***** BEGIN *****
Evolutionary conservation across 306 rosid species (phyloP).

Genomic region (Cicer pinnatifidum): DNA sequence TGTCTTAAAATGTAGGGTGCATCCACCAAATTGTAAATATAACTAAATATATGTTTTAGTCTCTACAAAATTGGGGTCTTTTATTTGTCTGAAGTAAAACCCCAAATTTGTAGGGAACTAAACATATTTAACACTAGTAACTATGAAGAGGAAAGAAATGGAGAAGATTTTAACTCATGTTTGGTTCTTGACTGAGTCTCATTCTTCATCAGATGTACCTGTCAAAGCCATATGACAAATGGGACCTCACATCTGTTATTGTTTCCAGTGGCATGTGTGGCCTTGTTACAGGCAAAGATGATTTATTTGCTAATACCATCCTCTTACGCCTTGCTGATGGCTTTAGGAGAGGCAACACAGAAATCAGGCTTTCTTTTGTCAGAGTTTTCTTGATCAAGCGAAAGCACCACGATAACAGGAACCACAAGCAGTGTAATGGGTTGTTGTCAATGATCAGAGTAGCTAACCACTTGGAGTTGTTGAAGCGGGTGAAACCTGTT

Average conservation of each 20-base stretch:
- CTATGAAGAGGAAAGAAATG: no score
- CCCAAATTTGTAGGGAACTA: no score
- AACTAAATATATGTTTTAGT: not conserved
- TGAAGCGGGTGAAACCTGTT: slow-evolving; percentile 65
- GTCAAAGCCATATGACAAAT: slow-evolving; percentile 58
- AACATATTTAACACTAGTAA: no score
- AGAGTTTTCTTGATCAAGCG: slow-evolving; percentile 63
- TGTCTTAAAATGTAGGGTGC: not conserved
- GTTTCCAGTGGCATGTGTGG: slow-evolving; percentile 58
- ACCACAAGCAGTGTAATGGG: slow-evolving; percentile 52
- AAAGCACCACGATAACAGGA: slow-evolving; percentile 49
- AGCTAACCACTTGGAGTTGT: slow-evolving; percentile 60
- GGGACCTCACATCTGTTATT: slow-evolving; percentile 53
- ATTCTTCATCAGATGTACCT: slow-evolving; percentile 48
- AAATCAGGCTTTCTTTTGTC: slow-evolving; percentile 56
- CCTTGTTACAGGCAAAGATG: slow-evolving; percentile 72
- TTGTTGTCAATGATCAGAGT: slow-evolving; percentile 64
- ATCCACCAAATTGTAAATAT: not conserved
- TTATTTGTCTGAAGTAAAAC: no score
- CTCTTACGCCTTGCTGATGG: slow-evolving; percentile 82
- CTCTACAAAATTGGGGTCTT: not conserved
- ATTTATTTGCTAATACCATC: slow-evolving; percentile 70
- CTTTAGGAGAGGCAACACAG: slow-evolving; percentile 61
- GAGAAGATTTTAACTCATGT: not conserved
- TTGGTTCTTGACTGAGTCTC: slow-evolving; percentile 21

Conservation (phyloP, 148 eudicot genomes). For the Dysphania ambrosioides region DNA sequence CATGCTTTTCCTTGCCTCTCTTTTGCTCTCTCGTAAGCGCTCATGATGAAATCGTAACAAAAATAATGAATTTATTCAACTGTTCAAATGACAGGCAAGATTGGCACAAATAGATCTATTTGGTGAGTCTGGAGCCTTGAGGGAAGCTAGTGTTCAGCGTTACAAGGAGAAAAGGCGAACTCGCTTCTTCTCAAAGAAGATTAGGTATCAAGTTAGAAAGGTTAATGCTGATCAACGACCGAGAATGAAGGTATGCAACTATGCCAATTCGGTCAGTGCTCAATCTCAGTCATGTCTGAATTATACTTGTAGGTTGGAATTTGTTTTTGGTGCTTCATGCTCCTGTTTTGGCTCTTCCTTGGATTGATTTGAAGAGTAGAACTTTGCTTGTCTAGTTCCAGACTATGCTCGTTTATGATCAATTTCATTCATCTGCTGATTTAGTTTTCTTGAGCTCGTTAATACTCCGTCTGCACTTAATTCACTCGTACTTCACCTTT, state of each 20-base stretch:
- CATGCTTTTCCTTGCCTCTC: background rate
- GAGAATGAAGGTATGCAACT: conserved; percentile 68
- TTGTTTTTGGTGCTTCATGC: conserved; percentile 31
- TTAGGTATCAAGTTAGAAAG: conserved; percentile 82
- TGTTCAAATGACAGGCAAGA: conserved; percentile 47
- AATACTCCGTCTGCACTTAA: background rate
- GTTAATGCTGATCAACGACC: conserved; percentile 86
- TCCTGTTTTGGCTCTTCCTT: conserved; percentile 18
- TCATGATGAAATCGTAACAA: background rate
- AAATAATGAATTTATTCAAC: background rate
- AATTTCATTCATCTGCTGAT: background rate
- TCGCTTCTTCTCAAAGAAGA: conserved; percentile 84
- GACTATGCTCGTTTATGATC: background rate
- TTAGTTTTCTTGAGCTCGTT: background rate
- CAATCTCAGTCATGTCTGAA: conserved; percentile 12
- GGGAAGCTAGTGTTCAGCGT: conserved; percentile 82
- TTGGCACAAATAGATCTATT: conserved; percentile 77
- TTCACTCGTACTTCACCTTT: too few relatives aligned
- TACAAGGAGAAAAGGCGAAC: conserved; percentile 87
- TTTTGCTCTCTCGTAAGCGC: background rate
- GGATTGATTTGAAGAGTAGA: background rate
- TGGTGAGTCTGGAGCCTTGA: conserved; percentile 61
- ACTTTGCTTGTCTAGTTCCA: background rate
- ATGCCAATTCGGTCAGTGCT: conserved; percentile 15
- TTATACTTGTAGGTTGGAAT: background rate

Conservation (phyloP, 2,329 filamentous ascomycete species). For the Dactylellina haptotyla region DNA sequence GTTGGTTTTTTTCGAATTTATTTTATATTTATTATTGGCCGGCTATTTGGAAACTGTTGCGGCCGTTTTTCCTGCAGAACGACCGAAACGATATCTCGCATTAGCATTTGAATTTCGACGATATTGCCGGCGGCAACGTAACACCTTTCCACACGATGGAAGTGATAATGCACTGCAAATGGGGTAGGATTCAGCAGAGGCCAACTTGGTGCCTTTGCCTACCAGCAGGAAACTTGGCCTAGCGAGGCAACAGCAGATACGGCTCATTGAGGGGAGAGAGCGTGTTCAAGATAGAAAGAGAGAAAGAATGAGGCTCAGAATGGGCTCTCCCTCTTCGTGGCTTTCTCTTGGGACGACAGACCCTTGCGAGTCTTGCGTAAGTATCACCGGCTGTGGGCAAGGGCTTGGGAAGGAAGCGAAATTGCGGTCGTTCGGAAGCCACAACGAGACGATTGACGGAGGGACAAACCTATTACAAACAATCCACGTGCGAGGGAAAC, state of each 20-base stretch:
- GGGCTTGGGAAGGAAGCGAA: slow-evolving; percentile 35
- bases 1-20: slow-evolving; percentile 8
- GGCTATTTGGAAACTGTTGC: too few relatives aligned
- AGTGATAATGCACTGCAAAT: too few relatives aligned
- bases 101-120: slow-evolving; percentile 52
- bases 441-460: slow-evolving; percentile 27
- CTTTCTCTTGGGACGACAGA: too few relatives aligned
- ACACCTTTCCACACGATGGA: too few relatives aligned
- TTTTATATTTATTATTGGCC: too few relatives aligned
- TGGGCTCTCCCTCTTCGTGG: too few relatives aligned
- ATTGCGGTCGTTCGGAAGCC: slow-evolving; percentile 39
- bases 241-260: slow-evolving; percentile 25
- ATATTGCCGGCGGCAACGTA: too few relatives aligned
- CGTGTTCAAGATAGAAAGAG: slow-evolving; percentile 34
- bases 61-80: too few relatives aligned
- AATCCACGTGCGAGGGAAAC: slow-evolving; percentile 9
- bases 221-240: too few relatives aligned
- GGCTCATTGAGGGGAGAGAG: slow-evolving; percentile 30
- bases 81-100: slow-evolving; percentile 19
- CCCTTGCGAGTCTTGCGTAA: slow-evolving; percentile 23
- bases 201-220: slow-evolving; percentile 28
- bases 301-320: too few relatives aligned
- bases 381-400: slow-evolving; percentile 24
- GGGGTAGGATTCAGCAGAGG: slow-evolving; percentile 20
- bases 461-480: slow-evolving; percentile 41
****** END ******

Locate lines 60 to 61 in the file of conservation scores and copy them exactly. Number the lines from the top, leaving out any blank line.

- bases 101-120: slow-evolving; percentile 52
- bases 441-460: slow-evolving; percentile 27